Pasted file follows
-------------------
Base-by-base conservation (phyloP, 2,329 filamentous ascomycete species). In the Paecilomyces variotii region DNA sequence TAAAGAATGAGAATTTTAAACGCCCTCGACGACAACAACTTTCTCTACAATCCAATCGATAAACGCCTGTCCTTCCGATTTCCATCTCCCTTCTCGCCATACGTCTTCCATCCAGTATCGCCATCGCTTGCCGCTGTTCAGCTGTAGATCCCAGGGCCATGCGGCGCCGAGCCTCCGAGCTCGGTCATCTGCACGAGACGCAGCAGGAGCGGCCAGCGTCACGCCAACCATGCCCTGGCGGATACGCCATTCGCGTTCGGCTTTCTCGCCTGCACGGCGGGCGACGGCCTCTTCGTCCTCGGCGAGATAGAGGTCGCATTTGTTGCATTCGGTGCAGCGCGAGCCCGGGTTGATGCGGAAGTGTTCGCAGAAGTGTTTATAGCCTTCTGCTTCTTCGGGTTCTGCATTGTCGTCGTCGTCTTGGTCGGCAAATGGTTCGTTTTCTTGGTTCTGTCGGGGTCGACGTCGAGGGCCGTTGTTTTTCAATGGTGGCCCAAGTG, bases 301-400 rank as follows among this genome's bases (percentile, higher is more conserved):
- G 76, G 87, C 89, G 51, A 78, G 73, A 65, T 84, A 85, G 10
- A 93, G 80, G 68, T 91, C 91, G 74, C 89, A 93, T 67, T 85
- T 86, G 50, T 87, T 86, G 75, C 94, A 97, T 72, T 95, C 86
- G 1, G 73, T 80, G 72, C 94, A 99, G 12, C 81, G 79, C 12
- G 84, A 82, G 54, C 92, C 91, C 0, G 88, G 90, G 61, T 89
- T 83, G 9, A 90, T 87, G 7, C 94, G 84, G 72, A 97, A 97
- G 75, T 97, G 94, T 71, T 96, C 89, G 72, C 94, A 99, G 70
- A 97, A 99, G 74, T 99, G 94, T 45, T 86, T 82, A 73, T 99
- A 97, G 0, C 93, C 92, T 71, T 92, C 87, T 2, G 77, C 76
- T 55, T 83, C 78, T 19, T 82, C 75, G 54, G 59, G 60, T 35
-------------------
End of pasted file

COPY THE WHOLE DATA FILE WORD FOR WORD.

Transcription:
Base-by-base conservation (phyloP, 2,329 filamentous ascomycete species). In the Paecilomyces variotii region DNA sequence TAAAGAATGAGAATTTTAAACGCCCTCGACGACAACAACTTTCTCTACAATCCAATCGATAAACGCCTGTCCTTCCGATTTCCATCTCCCTTCTCGCCATACGTCTTCCATCCAGTATCGCCATCGCTTGCCGCTGTTCAGCTGTAGATCCCAGGGCCATGCGGCGCCGAGCCTCCGAGCTCGGTCATCTGCACGAGACGCAGCAGGAGCGGCCAGCGTCACGCCAACCATGCCCTGGCGGATACGCCATTCGCGTTCGGCTTTCTCGCCTGCACGGCGGGCGACGGCCTCTTCGTCCTCGGCGAGATAGAGGTCGCATTTGTTGCATTCGGTGCAGCGCGAGCCCGGGTTGATGCGGAAGTGTTCGCAGAAGTGTTTATAGCCTTCTGCTTCTTCGGGTTCTGCATTGTCGTCGTCGTCTTGGTCGGCAAATGGTTCGTTTTCTTGGTTCTGTCGGGGTCGACGTCGAGGGCCGTTGTTTTTCAATGGTGGCCCAAGTG, bases 301-400 rank as follows among this genome's bases (percentile, higher is more conserved):
- G 76, G 87, C 89, G 51, A 78, G 73, A 65, T 84, A 85, G 10
- A 93, G 80, G 68, T 91, C 91, G 74, C 89, A 93, T 67, T 85
- T 86, G 50, T 87, T 86, G 75, C 94, A 97, T 72, T 95, C 86
- G 1, G 73, T 80, G 72, C 94, A 99, G 12, C 81, G 79, C 12
- G 84, A 82, G 54, C 92, C 91, C 0, G 88, G 90, G 61, T 89
- T 83, G 9, A 90, T 87, G 7, C 94, G 84, G 72, A 97, A 97
- G 75, T 97, G 94, T 71, T 96, C 89, G 72, C 94, A 99, G 70
- A 97, A 99, G 74, T 99, G 94, T 45, T 86, T 82, A 73, T 99
- A 97, G 0, C 93, C 92, T 71, T 92, C 87, T 2, G 77, C 76
- T 55, T 83, C 78, T 19, T 82, C 75, G 54, G 59, G 60, T 35